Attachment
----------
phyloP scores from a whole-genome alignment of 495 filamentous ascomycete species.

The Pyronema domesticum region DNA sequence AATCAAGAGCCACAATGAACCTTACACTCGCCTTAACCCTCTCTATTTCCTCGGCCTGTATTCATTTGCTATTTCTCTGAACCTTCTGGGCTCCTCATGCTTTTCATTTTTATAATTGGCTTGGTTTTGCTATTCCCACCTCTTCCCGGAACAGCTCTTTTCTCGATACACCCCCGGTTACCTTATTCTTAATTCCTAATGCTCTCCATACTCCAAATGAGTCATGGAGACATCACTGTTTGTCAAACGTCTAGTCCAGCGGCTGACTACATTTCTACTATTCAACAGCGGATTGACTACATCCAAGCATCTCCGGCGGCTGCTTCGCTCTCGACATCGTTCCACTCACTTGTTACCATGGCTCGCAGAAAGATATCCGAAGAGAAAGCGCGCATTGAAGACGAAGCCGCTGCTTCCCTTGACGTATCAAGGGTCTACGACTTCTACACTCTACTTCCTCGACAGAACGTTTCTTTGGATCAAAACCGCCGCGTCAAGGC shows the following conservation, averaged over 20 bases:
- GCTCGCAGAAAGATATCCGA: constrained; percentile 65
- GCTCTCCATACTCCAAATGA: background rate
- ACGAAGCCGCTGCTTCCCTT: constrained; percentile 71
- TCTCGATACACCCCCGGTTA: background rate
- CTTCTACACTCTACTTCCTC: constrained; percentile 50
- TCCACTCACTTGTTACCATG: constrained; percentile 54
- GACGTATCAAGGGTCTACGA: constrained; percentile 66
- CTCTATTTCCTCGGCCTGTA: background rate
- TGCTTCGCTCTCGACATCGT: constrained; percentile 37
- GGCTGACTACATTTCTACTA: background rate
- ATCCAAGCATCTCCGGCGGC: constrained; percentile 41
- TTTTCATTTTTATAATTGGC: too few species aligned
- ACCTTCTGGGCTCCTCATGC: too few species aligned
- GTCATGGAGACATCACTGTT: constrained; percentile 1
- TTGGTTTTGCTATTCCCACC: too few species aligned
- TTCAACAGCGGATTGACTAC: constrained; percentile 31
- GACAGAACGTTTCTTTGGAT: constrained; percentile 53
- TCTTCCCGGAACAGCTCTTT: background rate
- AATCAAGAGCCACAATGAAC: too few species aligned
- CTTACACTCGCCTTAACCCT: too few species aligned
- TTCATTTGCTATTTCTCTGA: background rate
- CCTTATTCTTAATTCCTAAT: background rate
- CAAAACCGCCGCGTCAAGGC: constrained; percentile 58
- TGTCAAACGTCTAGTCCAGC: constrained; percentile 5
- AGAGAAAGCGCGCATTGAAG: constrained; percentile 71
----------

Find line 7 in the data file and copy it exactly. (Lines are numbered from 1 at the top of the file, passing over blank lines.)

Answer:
- CTTCTACACTCTACTTCCTC: constrained; percentile 50